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Publisher's Summary

First published in 1999, This Is My Blood is David Niall Wilson’s first and most important novel. It is a retelling of the gospel from a very different perspective. When Jesus goes into the desert and is tempted by the devil, there is one temptation added. One of the fallen is raised as a woman to tempt him with the flesh. Instead, the woman, named Mary, falls in love with Jesus and his promise of returning her to Heaven. Cursed to follow him and drink the blood of his followers, Mary walks a fine line between her desire to love and support the Christ and her burning need to return to Heaven.

This novel takes the world of faith, which was the world of men,and of the apostles, and shows it through the eyes of a fallen angel – one who has, in her own words, walked the roads of both Heaven and Hell. She doesn’t believe there is a God… she knows. Faithful to the storyline of the original gospels, only weaving in new things when there are gaps in the old, this is a novel of faith, redemption, and ultimate sacrifice.

©1999 David Niall Wilson (P)2011 CrossRoad Press

Critic Reviews

"Religious ecstasy and vampiric bloodlust blend to potent effect in this horror-oriented alternate history of early Christianity.... Wilson's prose is smooth and powerful, carrying its allegorical weight with grace. His first novel is one of the most unique vampire stories to appear in recent years, balancing themes of damnation and prophesy against those of faith and redemption." (Publishers Weekly)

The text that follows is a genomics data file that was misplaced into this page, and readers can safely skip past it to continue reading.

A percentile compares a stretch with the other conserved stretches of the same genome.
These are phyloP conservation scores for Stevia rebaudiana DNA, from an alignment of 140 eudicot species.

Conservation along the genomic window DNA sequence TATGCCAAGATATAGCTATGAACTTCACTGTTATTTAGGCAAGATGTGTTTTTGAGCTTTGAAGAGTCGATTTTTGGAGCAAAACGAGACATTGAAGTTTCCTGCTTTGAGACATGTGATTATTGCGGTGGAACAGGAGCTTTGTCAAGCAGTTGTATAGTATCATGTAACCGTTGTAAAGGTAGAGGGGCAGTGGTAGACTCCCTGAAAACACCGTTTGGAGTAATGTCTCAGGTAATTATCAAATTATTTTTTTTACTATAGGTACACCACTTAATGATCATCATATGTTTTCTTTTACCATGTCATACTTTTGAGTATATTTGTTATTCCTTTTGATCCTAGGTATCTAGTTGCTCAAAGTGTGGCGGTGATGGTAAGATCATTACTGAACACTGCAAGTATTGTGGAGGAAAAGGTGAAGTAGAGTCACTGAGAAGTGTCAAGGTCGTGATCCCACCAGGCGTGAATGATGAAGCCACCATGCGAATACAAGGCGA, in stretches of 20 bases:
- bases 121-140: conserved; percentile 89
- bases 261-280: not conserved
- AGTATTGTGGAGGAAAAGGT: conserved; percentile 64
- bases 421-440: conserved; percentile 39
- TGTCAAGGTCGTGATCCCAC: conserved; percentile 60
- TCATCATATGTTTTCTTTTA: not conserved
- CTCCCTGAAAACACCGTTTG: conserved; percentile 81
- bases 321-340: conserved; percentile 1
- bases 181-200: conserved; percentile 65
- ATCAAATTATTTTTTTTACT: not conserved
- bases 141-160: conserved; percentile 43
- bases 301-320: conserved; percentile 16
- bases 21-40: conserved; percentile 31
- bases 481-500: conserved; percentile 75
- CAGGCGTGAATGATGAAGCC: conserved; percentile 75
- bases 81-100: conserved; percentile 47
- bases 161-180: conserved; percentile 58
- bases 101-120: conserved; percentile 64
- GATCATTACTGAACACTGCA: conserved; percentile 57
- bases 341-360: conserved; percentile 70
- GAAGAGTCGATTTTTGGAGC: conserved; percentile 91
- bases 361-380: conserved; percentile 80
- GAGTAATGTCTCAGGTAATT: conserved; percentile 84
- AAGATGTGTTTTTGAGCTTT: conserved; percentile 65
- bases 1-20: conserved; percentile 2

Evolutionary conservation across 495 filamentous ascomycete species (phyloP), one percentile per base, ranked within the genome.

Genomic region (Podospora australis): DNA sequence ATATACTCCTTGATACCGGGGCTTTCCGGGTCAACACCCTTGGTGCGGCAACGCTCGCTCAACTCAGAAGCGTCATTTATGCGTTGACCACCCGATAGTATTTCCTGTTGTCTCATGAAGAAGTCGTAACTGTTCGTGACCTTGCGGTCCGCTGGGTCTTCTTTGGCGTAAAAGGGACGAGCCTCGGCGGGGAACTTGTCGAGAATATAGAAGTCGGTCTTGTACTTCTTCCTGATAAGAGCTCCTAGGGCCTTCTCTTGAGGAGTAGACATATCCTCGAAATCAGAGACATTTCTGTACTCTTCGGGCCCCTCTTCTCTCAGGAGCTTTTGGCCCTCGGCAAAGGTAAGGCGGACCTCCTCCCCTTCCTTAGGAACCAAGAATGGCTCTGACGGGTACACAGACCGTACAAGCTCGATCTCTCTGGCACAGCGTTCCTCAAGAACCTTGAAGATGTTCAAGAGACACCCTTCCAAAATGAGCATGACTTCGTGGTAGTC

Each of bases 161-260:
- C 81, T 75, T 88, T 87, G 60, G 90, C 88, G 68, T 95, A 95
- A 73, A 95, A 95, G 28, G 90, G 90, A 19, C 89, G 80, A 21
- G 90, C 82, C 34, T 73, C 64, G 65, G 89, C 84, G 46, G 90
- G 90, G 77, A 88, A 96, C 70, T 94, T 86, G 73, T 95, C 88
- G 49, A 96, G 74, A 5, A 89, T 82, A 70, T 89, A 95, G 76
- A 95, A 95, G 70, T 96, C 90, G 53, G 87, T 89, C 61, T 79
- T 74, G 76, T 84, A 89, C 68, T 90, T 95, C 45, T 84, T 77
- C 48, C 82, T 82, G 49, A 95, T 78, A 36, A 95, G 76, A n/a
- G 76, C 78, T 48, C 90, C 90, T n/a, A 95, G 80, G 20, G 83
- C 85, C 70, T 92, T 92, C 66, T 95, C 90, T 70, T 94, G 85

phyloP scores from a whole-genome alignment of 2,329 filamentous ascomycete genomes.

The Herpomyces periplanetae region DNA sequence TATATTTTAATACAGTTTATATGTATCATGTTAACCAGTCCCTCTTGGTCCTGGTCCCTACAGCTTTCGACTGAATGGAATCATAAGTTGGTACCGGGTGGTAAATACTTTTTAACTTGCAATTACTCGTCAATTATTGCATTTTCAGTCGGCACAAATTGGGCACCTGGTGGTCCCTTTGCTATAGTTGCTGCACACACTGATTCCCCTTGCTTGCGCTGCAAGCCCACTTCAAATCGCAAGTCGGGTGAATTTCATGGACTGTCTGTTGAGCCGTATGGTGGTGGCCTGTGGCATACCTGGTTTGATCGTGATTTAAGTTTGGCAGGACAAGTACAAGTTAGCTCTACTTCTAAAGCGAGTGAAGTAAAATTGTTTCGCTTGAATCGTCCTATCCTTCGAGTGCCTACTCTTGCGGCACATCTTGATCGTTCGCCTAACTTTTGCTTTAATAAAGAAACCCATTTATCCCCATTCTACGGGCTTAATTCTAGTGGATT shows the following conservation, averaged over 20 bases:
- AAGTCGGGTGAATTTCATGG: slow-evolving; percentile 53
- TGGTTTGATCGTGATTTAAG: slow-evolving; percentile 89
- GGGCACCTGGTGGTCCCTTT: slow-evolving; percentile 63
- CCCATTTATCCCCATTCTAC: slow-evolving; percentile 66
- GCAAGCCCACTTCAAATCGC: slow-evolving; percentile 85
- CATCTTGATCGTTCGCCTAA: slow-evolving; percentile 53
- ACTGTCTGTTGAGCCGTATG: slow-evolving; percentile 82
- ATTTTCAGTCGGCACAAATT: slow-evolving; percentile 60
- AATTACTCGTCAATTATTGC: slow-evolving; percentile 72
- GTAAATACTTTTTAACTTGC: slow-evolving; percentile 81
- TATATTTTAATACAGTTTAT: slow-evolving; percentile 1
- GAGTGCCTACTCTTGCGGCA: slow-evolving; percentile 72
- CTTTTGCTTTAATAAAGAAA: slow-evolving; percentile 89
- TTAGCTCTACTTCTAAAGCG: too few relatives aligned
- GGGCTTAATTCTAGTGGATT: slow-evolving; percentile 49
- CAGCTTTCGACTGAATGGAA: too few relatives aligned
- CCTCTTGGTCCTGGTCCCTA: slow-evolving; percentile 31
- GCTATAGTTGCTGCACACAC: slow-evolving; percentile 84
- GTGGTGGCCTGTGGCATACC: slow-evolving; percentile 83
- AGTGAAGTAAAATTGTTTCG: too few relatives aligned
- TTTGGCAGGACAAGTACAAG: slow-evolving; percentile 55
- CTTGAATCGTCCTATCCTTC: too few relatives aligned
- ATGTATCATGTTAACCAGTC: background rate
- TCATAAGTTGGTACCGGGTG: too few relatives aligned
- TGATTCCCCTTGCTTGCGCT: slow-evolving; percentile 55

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  • Overall
    5 out of 5 stars

Judas and Mary Magdalen Refined

Many years ago, Howard Jacobson wrote a brave retelling of Genesis called "The Very Model of a Man". This book is in the same spirit, if leaning a little more towards the paranormal. This is unique and compelling reinterpretation of the story of Christ takes place through the eyes of Mary Magdalen, who is decidedly not what she seems.

It helps if you're fairly well versed in the New Testament - especially the Gospels - because it's only then you truly appreciate how clever the author has been with his retelling. But you certainly don't need to be a biblical scholar or religious to appreciate this lateral take on the story.

Although a little short for my taste in audiobooks, it is the right length for the story and the narration is excellent.



7 of 7 people found this review helpful

  • Overall
    5 out of 5 stars
  • Performance
    5 out of 5 stars
  • Story
    4 out of 5 stars

Bloody Good

Would you consider the audio edition of This Is My Blood to be better than the print version?